What Is Granolithic Flooring?
Granolithic is also known as granolithic paving and granolithic concrete is a type of construction material composed of cement and fine aggregates, such as granite or other resistant rocks.
It is generally used as a floor or paving. It has a similar appearance to concrete and is used to provide a durable surface, where texture and appearance are generally not important.
It is usually placed as a table. Tables are a type of floor placed on top of the structural element to provide a level surface on which the “worn floor” is placed.
A table can also be stripped, as it provides a durable surface. The aggregate mixed with cement can be of various sizes, shapes, and materials, depending on the required surface texture and its duration.
The aggregate is usually sieved so that the particles are approximately the same size, which helps to reduce air pockets in the material.
Generally, the mixture of aggregate to cement is 2.5 to 1 by volume. Granolithic floors or pavements can be problematic.
As it is made with a high cement content and requires a lot of water to mix, it can crack during drying. You can also let go of the material below.
Spilling material in layers is generally avoided. Cracks and undulations can be reduced by dividing the area to be covered into smaller sections and then pouring the material.
The granolithic floor offers a visually pleasing alternative to traditional concrete. The cement and aggregate mixture can be polished to a smooth finish and sealed with a durable surface finish.
The process creates a strong, dense surface, ideal for supporting extreme weights in factories and other industrial environments.
Although the granolithic floor can sometimes make the room cold, the infusion of texture, color, and built-in design can restore the warmth of this masonry floor.
Floor finishing plays an important role in the successful operation of a factory. The basic requirements for an ideal floor finish are that it is economical, wear-resistant, waterproof, sanitary, fire-resistant, skid-proof, inert, easy to maintain and clean.
There are two types of concrete floors used in industrial plants: monolithic and granolithic. Monolithic slabs produce good structural concrete, but the surface does not hold up well under severe wear.
On the other hand, it is a granolithic floor. A special granolithic covering for the “absorption process” floors has a high density, although it consists essentially of the same materials found in conventional concrete floors.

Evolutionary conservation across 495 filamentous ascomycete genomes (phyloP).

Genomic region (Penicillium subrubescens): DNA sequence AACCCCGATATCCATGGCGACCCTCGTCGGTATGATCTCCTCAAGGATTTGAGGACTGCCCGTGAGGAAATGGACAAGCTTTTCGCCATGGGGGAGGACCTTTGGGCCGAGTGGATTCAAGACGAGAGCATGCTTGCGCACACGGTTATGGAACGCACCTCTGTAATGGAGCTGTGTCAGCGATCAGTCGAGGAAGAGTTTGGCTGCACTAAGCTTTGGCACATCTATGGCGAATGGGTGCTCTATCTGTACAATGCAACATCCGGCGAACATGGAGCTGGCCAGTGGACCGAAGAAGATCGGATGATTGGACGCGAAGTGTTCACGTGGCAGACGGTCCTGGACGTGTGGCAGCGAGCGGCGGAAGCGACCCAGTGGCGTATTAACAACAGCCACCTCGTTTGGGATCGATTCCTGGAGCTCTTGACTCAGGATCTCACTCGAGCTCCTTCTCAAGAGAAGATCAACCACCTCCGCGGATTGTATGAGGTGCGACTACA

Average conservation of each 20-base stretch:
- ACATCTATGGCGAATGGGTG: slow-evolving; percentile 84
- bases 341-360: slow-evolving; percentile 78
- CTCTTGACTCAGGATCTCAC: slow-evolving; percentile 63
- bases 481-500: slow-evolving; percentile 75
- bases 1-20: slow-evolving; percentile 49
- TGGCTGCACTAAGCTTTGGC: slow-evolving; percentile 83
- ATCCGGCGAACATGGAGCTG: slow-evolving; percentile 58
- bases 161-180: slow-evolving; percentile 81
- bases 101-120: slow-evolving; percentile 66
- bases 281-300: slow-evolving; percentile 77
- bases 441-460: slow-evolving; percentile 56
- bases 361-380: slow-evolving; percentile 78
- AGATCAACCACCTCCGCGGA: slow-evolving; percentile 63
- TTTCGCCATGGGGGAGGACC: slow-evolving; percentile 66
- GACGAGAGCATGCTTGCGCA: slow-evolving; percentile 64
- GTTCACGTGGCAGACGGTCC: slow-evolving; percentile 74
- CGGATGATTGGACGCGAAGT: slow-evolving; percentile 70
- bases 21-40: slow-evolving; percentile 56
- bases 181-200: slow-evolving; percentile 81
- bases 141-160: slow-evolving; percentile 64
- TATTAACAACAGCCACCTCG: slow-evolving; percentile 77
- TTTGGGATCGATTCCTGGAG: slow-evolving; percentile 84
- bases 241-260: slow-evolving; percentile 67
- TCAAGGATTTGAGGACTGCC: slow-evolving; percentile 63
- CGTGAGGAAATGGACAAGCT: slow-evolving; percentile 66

These floors obtain an extremely high wear resistance by the method used to set them. By using the absorption process and removing excess water, it is possible to obtain an unusual density and durability.
Construction Method of Granolithic Floors
For the construction of granolithic floors, first, the base concrete, which is cement with 2.5 cm thick and more than 10 to 15 cm of lean cement or lime concrete, is laid and consolidated before laying the cover.
It is necessary to finish the top surface of this base in order to create the necessary connection between the course of the base and the cover.
Granolithic concrete is prepared in a 1: 1: 2 ratio by mixing cement, fine aggregate and specially chosen aggregate and placing the covering layer on the prepared base.
The granolithic covering surface is allowed for 7 days and the surface can be rubbed to obtain a good surface. The surface is kept wet while being scrubbed.
Description of Granolithic Floor
The granolithic floor differs from the common concrete floor in that it uses an aggregate or mixture of materials, instead of a single uniform cement.
This style of floor mixes marble chips directly into the cement. The splinters of marble give the finished floor a distinct “mosaic” appearance.
The grinding of the finished floor brings this effect to varying degrees – as the top layer of concrete gives way to a smooth surface of aggregate in an opaque or shiny finish.
Construction of Granolithic Floor
The two main installation methods for granolithic floors are “monolithic” and “precast”. In the monolithic installation, workers pour the aggregate mixture into a slab, defining the desired floor area, using a measure of one part of marble chips to three parts of cement.
This mixture must remain for 48 hours before polishing. Later, workers add a layer of protective sealant, treating the surface with an acidic solution in advance to ensure that the sealant adheres properly.
These sealants can come in a variety of colors and finishes. In the prefabricated facility, workers simply use tiles made of granolithic material previously formed in a manufacturing facility, using a hydraulic press to securely fit them to the floor.
Advantages and Disadvantages of Granolithic Floor
Concrete-based floors, like granolithic ones, can withstand heavy loads, being a good option for warehouses, factories, and other workplaces that store, manufacture or use heavy objects.
The relatively inexpensive materials and labor required to appeal to the budget. Unfortunately, these types of floors can cause some problems, even if they solve others.
The tendency for sounds to bounce off the hard concrete surface, for example, leads to noise problems. The floor can also be difficult to clean and feel constantly cold.
Modern Amenities of Granolithic Floor
Certain modern innovations can now provide a degree of high-tech comfort to granolithic floors or other concrete floors.
Radiant concrete floors, for example, solve the problem of feeling cold all the time by installing heating elements just below the slab.
This touch can add warmth to a room or even serve as the main heating system for a large commercial facility that uses granolithic flooring throughout the facility.
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